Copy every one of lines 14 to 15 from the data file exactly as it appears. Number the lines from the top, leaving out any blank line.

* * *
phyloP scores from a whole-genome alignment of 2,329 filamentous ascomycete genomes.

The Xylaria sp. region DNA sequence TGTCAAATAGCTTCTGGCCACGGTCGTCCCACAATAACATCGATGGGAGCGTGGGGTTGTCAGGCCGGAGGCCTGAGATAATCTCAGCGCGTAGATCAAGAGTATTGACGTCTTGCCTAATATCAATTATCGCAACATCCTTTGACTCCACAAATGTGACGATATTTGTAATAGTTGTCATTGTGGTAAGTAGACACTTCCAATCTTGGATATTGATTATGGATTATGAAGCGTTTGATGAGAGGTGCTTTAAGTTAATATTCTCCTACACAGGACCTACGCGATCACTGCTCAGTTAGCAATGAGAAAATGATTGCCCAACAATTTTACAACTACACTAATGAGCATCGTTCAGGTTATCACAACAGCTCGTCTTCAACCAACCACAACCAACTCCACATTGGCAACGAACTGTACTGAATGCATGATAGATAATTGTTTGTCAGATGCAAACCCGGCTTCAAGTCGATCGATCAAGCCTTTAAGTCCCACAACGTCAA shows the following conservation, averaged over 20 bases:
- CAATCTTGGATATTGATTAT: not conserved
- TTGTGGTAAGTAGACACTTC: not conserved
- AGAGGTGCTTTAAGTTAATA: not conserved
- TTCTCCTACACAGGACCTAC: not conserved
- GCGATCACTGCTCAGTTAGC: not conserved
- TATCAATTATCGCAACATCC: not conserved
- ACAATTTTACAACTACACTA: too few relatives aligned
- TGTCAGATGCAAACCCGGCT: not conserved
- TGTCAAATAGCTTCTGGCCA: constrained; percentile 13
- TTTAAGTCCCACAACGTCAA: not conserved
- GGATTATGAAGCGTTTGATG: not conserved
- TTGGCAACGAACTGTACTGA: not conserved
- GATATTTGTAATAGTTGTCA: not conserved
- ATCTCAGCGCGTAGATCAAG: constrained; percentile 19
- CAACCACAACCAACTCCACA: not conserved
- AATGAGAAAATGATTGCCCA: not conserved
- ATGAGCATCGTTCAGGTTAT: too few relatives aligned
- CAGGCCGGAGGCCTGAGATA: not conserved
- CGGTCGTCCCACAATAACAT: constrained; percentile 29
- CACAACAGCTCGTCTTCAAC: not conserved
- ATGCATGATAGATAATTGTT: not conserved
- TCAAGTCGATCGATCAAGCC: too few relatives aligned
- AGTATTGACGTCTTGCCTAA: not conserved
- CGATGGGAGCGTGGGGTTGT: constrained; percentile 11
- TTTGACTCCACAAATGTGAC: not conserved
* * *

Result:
- TTGGCAACGAACTGTACTGA: not conserved
- GATATTTGTAATAGTTGTCA: not conserved